A Small-sword Hilt of Steel Chiseled in Low Relief, c. 1780

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Item ref: 3933

  • France, Paris
  • Steel


Private collection, Europe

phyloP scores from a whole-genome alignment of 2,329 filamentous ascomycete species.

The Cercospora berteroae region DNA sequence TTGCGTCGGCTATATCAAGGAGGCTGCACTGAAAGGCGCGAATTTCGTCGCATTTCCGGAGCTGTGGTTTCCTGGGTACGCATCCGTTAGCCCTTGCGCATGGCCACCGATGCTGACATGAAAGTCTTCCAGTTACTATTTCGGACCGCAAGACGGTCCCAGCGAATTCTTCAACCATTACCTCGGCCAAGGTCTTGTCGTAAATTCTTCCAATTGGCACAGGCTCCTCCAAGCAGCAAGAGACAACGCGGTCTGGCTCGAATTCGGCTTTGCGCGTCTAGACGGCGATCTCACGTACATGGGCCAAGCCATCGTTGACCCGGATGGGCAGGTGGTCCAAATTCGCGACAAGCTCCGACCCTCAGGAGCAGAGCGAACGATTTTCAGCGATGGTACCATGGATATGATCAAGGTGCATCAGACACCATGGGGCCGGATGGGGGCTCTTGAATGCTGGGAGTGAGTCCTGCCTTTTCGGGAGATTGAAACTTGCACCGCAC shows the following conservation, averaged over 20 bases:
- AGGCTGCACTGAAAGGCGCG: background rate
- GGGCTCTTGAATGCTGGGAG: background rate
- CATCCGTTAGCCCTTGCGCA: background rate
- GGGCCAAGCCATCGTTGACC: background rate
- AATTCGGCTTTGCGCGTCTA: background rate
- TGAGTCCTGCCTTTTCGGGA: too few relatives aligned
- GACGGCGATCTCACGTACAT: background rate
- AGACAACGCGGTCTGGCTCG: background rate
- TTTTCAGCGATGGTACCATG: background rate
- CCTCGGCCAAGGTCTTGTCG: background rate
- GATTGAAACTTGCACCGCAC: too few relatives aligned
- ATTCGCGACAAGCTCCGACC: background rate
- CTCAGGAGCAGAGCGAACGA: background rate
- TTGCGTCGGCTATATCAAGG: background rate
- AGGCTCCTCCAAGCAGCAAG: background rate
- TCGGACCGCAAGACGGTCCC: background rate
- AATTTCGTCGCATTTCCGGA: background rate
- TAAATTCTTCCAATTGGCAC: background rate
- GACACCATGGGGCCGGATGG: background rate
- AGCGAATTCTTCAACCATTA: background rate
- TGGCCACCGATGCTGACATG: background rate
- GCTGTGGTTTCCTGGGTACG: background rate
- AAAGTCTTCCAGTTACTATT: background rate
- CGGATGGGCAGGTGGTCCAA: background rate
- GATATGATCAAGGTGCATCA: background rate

In France the years immediately preceding 1770 formed an abrupt stylistic marker within the decorative arts, with a clear movement towards neo-classicism, away from the previous frivolity of the designs of the rococo age, with its asymmetrical expression of rocaille scrollwork almost strewn with iconographic emblems. Henceforth (except very notably at the court of Versailles), ornament now followed ordered and symmetrical structures, retaining the familiar broad range of allegorical subjects and emblematic trophies from the rococo palette but with these now carefully placed in symmetry within garlands, wreaths, bouquets and gently scrolling frameworks. The decoration of the hilts of the small-swords of the period, chiseled with exquisite delicacy in low relief and worn as the badge of gentlemanly or noble quality, together with gold snuffboxes, pillboxes and other luxurious bijouterie of Paris workmanship, all exemplified this change exactly. The present hilt provides a fine example of the new style, as a still loosely interpreted neoclassicism, a last flourish of the pre-revolutionary regime. Typically, this hilt highlights patriotic trophies of War, the Performing Arts and the Chase at the salient points of all its surfaces. The chiselled trophies were very possibly inspired by original engraved patterns for trophies by the designer, engraver and architect Jean-Charles de la Fosse (1734-1789), published in 1767 in Amsterdam and Paris, as a series of 110 engravings under the title ‘Nouvelle Iconologie Historique ou Attributs Hiérogliphiques’. The double shell-guard of this hilt is augmented over one half of its inner face by the figures of a sportsman and a lady dressed for ‘le jardinage’, these being fashionable representations of Husbandry within a Pastoral setting. The opposing half is cut with the figures of an infantry officer and a soldier in contemporary uniform and similarly inspired by published engravings of the day. The outer face of the guard is decorated at its corners with four putto figures, popular in art as the medium for the portrayal of romantic allusions: one, with doves as its attribute, represents ‘the compulsion to fall in love’. Unusually, this hilt falls into a very small group of Paris steel hilts of this period, in which the maker has opted to abandon the ubiquitous encrusted gold detail and gold-damascened background to his chiselled designs. The design instead relies with great success on the play of light on the relief work for its aesthetic effect.